Motor training induces experience-specific patterns of plasticity across motor cortex and spinal cord

De Anna L. Adkins, Jeffery Boychuk, Michael S. Remple, Jeffrey A. Kleim

Research output: Contribution to journalReview articlepeer-review

425 Scopus citations


The motor cortex and spinal cord possess the remarkable ability to alter structure and function in response to differential motor training. Here we review the evidence that the corticospinal system is not only plastic but that the nature and locus of this plasticity is dictated by the specifics of the motor experience. Skill training induces synaptogenesis, synaptic potentiation, and reorganization of movement representations within motor cortex. Endurance training induces angiogenesis in motor cortex, but it does not alter motor map organization or synapse number. Strength training alters spinal motoneuron excitability and induces synaptogenesis within spinal cord, but it does not alter motor map organization. All three training experiences induce changes in spinal reflexes that are dependent on the specific behavioral demands of the task. These results demonstrate that the acquisition of skilled movement induces a reorganization of neural circuitry within motor cortex that supports the production and refinement of skilled movement sequences. We present data that suggest increases in strength may be mediated by an increased capacity for activation and/or recruitment of spinal motoneurons while the increased metabolic demands associated with endurance training induce cortical angiogenesis. Together these results show the robust pattern of anatomic and physiological plasticity that occurs within the corticospinal system in response to differential motor experience. The consequences of such distributed, experience-specific plasticity for the encoding of motor experience by the motor system are discussed.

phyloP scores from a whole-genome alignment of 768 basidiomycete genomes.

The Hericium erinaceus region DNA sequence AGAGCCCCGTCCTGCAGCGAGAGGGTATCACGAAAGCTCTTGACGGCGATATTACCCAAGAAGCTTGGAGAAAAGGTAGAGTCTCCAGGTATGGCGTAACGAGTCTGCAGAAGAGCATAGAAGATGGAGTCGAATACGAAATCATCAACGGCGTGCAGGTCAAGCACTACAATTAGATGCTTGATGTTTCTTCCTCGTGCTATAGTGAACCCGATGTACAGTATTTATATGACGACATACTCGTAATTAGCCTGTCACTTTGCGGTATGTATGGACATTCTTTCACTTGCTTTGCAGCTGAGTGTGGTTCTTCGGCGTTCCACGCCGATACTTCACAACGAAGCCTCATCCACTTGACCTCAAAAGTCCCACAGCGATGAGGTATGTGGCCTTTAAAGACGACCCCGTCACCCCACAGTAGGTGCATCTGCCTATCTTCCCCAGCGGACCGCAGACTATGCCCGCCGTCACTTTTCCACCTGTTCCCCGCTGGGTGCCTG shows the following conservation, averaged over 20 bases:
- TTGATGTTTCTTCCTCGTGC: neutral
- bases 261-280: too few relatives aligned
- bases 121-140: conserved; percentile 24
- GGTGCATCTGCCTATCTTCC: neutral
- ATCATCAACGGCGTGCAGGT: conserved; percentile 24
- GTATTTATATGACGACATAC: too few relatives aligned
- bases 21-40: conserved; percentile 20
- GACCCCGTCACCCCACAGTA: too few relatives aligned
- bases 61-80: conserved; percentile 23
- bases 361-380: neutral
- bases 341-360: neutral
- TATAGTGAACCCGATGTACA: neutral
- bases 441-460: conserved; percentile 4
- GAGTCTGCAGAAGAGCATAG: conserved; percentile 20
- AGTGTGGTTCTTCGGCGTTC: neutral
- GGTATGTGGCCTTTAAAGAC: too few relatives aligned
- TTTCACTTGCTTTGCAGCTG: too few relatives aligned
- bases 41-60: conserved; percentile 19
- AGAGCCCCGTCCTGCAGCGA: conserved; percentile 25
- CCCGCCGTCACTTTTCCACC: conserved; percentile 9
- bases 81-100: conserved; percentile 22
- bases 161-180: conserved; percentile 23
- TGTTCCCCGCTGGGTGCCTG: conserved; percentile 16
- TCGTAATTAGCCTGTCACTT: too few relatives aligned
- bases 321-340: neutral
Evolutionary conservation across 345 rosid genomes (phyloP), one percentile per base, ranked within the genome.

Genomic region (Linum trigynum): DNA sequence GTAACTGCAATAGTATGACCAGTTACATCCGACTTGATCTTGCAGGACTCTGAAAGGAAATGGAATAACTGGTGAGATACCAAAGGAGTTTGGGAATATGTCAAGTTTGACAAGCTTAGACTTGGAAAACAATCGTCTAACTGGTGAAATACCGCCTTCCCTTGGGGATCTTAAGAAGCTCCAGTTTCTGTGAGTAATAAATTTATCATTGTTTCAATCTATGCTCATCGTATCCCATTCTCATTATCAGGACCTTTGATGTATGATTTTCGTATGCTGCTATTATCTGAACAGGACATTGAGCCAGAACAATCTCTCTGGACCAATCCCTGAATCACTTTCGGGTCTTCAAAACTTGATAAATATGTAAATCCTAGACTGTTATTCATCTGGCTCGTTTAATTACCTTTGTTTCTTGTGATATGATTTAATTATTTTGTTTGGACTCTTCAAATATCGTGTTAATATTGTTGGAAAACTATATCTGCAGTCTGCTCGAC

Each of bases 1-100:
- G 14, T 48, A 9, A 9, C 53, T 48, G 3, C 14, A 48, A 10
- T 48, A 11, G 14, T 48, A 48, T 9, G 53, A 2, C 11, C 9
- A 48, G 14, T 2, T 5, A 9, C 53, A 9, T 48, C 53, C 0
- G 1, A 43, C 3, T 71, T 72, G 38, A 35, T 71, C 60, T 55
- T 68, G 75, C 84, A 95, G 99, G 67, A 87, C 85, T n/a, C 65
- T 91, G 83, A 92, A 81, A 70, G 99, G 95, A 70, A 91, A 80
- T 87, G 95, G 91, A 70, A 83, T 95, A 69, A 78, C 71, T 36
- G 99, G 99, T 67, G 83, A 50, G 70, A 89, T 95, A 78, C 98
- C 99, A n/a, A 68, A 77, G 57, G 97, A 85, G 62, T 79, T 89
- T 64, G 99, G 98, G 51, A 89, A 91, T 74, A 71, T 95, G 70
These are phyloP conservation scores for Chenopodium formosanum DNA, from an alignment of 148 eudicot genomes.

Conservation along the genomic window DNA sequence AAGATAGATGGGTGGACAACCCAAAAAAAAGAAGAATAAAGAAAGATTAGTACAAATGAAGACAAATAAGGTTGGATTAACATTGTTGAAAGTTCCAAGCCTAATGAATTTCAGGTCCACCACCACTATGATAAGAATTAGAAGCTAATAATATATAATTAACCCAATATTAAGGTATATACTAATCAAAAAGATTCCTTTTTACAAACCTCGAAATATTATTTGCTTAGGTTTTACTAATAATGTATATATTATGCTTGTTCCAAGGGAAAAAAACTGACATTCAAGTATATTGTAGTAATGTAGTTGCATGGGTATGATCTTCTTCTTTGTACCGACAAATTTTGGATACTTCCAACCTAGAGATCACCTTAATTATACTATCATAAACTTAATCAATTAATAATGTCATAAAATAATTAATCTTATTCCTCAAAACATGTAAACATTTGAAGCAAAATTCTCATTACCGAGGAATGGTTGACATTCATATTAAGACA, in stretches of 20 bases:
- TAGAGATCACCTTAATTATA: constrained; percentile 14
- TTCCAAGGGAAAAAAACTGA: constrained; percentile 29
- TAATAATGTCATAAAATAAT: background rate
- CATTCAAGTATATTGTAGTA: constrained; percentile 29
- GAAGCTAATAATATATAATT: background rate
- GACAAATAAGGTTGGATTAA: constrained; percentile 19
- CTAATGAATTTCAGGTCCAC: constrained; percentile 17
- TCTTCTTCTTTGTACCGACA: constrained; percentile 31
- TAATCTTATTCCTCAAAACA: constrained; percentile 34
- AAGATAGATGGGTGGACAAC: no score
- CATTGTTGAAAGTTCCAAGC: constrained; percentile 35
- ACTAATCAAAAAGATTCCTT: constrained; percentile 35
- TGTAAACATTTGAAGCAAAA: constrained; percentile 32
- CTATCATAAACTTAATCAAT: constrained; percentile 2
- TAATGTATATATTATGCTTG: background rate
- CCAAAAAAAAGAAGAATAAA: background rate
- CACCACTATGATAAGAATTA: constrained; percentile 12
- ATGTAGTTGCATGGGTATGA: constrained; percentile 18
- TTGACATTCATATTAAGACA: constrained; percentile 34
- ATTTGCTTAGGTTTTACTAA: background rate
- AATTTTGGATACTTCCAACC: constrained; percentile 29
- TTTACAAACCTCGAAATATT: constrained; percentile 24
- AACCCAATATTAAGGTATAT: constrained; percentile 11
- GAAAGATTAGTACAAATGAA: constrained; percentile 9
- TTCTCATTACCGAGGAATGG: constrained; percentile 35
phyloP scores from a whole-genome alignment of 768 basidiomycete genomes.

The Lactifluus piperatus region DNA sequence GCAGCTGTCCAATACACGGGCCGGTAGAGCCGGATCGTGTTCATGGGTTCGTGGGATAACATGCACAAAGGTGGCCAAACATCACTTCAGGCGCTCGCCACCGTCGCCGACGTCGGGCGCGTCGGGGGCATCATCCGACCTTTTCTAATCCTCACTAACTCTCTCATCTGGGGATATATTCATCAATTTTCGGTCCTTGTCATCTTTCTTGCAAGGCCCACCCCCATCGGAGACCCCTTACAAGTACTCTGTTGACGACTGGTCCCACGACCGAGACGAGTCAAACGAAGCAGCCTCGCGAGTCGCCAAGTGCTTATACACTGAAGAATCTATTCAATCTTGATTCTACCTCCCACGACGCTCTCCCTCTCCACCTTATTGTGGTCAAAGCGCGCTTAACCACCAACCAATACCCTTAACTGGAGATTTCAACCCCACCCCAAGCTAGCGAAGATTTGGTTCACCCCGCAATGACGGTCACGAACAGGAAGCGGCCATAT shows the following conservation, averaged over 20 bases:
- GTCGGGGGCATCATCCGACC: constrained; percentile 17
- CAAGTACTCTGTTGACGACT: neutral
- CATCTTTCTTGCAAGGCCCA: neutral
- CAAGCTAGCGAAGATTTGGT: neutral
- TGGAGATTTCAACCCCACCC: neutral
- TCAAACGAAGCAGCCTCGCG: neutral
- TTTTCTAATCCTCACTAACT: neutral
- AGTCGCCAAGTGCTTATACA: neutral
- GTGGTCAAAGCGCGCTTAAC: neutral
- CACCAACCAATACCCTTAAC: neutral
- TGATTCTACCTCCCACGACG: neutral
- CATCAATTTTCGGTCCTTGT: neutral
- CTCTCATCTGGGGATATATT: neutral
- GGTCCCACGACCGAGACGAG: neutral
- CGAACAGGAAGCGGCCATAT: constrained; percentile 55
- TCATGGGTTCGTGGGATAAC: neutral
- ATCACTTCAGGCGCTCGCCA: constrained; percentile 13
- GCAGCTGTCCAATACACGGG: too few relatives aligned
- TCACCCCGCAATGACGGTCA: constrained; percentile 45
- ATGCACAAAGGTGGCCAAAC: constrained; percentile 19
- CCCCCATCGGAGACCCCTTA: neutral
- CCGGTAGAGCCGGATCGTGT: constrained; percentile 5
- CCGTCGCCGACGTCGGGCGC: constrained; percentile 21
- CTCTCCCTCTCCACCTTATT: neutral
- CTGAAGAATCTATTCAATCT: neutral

Original languageEnglish (US)
Pages (from-to)1776-1782
Number of pages7
JournalJournal of Applied Physiology
Issue number6
StatePublished - Dec 2006
Externally publishedYes


  • Endurance training
  • Motor cortex plasticity
  • Skill training
  • Spinal cord plasticity
  • Strength training

ASJC Scopus subject areas

  • Physiology
  • Physiology (medical)


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